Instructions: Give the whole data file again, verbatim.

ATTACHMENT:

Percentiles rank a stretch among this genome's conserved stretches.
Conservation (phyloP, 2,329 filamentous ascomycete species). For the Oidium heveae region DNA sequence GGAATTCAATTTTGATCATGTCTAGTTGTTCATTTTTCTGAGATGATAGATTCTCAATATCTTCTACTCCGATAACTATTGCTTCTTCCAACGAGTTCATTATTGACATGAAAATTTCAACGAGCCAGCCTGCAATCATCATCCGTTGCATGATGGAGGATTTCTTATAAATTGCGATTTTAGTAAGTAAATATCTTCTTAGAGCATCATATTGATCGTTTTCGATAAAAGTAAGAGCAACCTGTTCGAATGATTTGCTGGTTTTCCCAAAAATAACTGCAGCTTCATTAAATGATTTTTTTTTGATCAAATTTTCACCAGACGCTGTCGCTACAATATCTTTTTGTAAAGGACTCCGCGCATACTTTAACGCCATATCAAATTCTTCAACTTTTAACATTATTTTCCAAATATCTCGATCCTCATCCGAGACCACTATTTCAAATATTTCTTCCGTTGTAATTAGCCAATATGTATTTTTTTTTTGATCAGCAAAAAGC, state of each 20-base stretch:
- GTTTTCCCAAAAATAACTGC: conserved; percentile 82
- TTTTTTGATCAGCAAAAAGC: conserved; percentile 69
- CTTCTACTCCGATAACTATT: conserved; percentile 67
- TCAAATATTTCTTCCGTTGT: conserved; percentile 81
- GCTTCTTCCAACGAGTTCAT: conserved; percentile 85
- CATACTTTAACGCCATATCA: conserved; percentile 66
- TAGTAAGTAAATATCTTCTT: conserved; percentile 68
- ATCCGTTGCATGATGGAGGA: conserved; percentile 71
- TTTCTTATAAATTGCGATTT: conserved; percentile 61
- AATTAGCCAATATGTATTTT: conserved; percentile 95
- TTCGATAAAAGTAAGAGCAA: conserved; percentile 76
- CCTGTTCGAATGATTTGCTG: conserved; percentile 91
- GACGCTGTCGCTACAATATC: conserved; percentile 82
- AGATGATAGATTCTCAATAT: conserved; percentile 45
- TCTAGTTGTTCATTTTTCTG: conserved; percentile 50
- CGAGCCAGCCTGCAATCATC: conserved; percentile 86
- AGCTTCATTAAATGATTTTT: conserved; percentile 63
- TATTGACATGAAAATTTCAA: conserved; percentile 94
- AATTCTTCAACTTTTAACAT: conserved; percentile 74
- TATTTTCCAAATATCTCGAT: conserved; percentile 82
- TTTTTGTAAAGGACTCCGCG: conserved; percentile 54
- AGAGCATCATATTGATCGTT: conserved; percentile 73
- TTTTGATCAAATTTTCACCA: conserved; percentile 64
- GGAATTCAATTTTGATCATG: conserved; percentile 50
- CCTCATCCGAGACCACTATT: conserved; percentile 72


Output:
Percentiles rank a stretch among this genome's conserved stretches.
Conservation (phyloP, 2,329 filamentous ascomycete species). For the Oidium heveae region DNA sequence GGAATTCAATTTTGATCATGTCTAGTTGTTCATTTTTCTGAGATGATAGATTCTCAATATCTTCTACTCCGATAACTATTGCTTCTTCCAACGAGTTCATTATTGACATGAAAATTTCAACGAGCCAGCCTGCAATCATCATCCGTTGCATGATGGAGGATTTCTTATAAATTGCGATTTTAGTAAGTAAATATCTTCTTAGAGCATCATATTGATCGTTTTCGATAAAAGTAAGAGCAACCTGTTCGAATGATTTGCTGGTTTTCCCAAAAATAACTGCAGCTTCATTAAATGATTTTTTTTTGATCAAATTTTCACCAGACGCTGTCGCTACAATATCTTTTTGTAAAGGACTCCGCGCATACTTTAACGCCATATCAAATTCTTCAACTTTTAACATTATTTTCCAAATATCTCGATCCTCATCCGAGACCACTATTTCAAATATTTCTTCCGTTGTAATTAGCCAATATGTATTTTTTTTTTGATCAGCAAAAAGC, state of each 20-base stretch:
- GTTTTCCCAAAAATAACTGC: conserved; percentile 82
- TTTTTTGATCAGCAAAAAGC: conserved; percentile 69
- CTTCTACTCCGATAACTATT: conserved; percentile 67
- TCAAATATTTCTTCCGTTGT: conserved; percentile 81
- GCTTCTTCCAACGAGTTCAT: conserved; percentile 85
- CATACTTTAACGCCATATCA: conserved; percentile 66
- TAGTAAGTAAATATCTTCTT: conserved; percentile 68
- ATCCGTTGCATGATGGAGGA: conserved; percentile 71
- TTTCTTATAAATTGCGATTT: conserved; percentile 61
- AATTAGCCAATATGTATTTT: conserved; percentile 95
- TTCGATAAAAGTAAGAGCAA: conserved; percentile 76
- CCTGTTCGAATGATTTGCTG: conserved; percentile 91
- GACGCTGTCGCTACAATATC: conserved; percentile 82
- AGATGATAGATTCTCAATAT: conserved; percentile 45
- TCTAGTTGTTCATTTTTCTG: conserved; percentile 50
- CGAGCCAGCCTGCAATCATC: conserved; percentile 86
- AGCTTCATTAAATGATTTTT: conserved; percentile 63
- TATTGACATGAAAATTTCAA: conserved; percentile 94
- AATTCTTCAACTTTTAACAT: conserved; percentile 74
- TATTTTCCAAATATCTCGAT: conserved; percentile 82
- TTTTTGTAAAGGACTCCGCG: conserved; percentile 54
- AGAGCATCATATTGATCGTT: conserved; percentile 73
- TTTTGATCAAATTTTCACCA: conserved; percentile 64
- GGAATTCAATTTTGATCATG: conserved; percentile 50
- CCTCATCCGAGACCACTATT: conserved; percentile 72